Now that you know that we naturally crave umami, because it is our body’s signal that we consumed protein, you can keep this in mind and try to include this flavour in your plant-based diet. Do this especially when you are consuming plant-based protein, so your body releases the enzymes needed to break it down.

Some examples of vegetarian sources of umami include:

  • Miso paste
  • Shiitake and matsutake mushrooms (and other mushrooms)
  • Sea vegetables
  • Soy sauce and Tamari
  • Caramelized onions
  • Fermented foods such as sauerkraut
  • Tomatoes and ketchup
  • Nutritional yeast
  • Beets, broccoli, carrots, corn, green peppers, sweet potatoes

Some food combinations have a very rich umami flavour such as miso soup with shiitake mushrooms or tomato sauce and parmesan cheese (for a plant-based combination, parmesan cheese can be substituted for nutritional yeast).

Vegetables such as onions, broccoli, carrots and green peppers have a more subtle umami flavour. The flavour can be enhanced by seasoning them, or by the cooking techniques. Caramelizing onions brings out their umami flavour. Grilling, roasting and sautéing vegetables also enhances their flavour.


Tip 3: Substitute your Favourite Meat Dishes

My number 1 tip for success is finding substitutes for your favourite meat dishes.

Chances are, you are probably going to have cravings for certain meat dishes. They won’t last forever, but it is good to find a substitute that you enjoy when those craving hit.

For example, I used to LOVE chicken wings. When I started missing them, I looked into recipes and discovered buffalo cauliflower “wings”:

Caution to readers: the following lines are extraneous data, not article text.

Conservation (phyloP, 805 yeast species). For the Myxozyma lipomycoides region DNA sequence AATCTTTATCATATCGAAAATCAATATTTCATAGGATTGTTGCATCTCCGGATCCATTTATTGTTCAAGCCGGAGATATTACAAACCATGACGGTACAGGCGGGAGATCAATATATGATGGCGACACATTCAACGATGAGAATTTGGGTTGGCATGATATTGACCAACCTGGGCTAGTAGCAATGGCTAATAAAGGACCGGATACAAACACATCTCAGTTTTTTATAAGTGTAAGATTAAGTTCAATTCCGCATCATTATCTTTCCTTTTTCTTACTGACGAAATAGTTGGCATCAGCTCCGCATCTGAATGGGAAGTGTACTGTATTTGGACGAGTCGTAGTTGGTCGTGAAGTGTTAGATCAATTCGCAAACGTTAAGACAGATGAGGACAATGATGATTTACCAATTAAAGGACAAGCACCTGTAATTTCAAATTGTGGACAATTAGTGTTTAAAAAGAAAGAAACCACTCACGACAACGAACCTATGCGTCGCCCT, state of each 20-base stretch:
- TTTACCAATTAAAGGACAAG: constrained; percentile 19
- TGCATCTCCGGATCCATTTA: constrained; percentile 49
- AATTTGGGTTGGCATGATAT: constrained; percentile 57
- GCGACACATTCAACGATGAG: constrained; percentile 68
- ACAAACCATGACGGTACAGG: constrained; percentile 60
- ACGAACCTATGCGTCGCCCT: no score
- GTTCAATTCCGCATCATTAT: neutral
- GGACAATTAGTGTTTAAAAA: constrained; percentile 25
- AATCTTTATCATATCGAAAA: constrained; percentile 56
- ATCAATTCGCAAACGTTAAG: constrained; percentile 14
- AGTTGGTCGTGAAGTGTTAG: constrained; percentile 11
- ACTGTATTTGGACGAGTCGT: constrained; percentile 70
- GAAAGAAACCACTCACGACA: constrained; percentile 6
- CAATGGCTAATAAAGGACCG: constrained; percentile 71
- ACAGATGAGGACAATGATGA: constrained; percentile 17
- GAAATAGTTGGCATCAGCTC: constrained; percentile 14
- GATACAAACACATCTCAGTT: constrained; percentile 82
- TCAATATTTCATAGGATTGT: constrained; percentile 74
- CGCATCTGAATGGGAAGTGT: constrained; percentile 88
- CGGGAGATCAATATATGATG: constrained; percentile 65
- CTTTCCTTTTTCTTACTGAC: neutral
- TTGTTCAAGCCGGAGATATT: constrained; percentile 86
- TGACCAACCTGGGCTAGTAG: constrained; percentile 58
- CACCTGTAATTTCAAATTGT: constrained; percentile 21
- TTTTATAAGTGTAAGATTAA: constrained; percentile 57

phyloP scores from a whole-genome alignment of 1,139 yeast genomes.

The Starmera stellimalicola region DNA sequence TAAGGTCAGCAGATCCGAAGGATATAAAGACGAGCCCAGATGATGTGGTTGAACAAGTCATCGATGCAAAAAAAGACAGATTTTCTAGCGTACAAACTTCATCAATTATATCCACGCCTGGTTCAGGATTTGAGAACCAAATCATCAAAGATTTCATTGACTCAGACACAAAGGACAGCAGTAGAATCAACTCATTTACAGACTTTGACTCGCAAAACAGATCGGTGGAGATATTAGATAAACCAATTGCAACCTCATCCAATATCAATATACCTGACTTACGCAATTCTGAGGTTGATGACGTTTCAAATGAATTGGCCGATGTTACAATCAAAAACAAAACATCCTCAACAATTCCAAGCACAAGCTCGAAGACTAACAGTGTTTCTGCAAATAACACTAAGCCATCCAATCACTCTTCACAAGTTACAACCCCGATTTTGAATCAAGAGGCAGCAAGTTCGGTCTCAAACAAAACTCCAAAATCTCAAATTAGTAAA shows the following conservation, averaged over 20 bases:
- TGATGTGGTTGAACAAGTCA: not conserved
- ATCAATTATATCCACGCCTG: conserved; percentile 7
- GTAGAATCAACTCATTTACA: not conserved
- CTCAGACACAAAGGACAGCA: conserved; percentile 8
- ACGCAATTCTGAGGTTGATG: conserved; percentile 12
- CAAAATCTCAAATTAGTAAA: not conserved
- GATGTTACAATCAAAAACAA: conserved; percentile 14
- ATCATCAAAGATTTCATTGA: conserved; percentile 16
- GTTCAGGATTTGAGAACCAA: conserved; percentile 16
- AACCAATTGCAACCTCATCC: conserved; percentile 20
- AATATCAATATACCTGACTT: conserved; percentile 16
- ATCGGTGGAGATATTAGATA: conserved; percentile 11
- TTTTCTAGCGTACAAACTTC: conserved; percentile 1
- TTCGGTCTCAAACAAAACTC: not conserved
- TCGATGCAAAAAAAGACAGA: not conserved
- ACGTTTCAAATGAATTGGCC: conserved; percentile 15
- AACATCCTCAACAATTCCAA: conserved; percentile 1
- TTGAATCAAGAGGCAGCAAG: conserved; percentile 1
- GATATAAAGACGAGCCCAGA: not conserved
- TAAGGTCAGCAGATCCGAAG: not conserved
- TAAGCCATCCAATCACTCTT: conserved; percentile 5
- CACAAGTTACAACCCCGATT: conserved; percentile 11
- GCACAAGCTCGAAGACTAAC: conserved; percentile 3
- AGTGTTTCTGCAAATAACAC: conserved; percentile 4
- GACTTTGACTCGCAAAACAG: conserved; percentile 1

These are battered cauliflower florets which are roasted and covered in spicy sauce, but this can be changed to another sauce if you prefer. They are delicious!

There are plenty of meat substitutes you can find at grocery stores, but when you read the package, they usually have A LOT of ingredients. There’s nothing wrong with having these products once in a while, but it’s always best for our bodies to eat whole foods and food that is as close as possible to it’s natural form. This makes it easier for our body to break down the food, and we are provided with more nutrients.


Suggestions for meat substitutions:

For the summer BBQ days:

vegetable skewers and king oyster mushrooms

I make my vegetable skewers with alternating pieces of bell peppers, red onion, zuchhini and cremini mushrooms and season them with a steak spice.

Oyster mushrooms have a very meaty texture. They can be marinated in the same way you would marinate your steak, or cover with miso paste and allow to marinate in the fridge overnight, then remove excess paste when ready to grill.

For the burger lover:

There are a number of places now offer beyond meat patties, which are rich in umami and protein!

You can make your veggie patties at home using beans and lentils for protein and spiced with your favourite herbs.  I found that the secret to a good veggie burger is keeping the ingredients simple, and using lots of garlic.

Pulled pork:

“Pulled” carrots or Pulled Jackfruit stewed with your favourite pulled pork sauce.

Smoked salmon:

Lox: Carrot marinated with liquid smoke.

Tuna salad:

Chickpea salad. I like this recipe by Oh She Glows


Lentil Walnut loaf. Check out this recipe


Check back in next week for our last post in this series. We are going to talk about B12 and a vegetarian diet, as well as tips for social situations.

If you would like to book a vegetarian transition consult with me (and get 1-on-1 guidance on how to make the change work for you),  contact me here!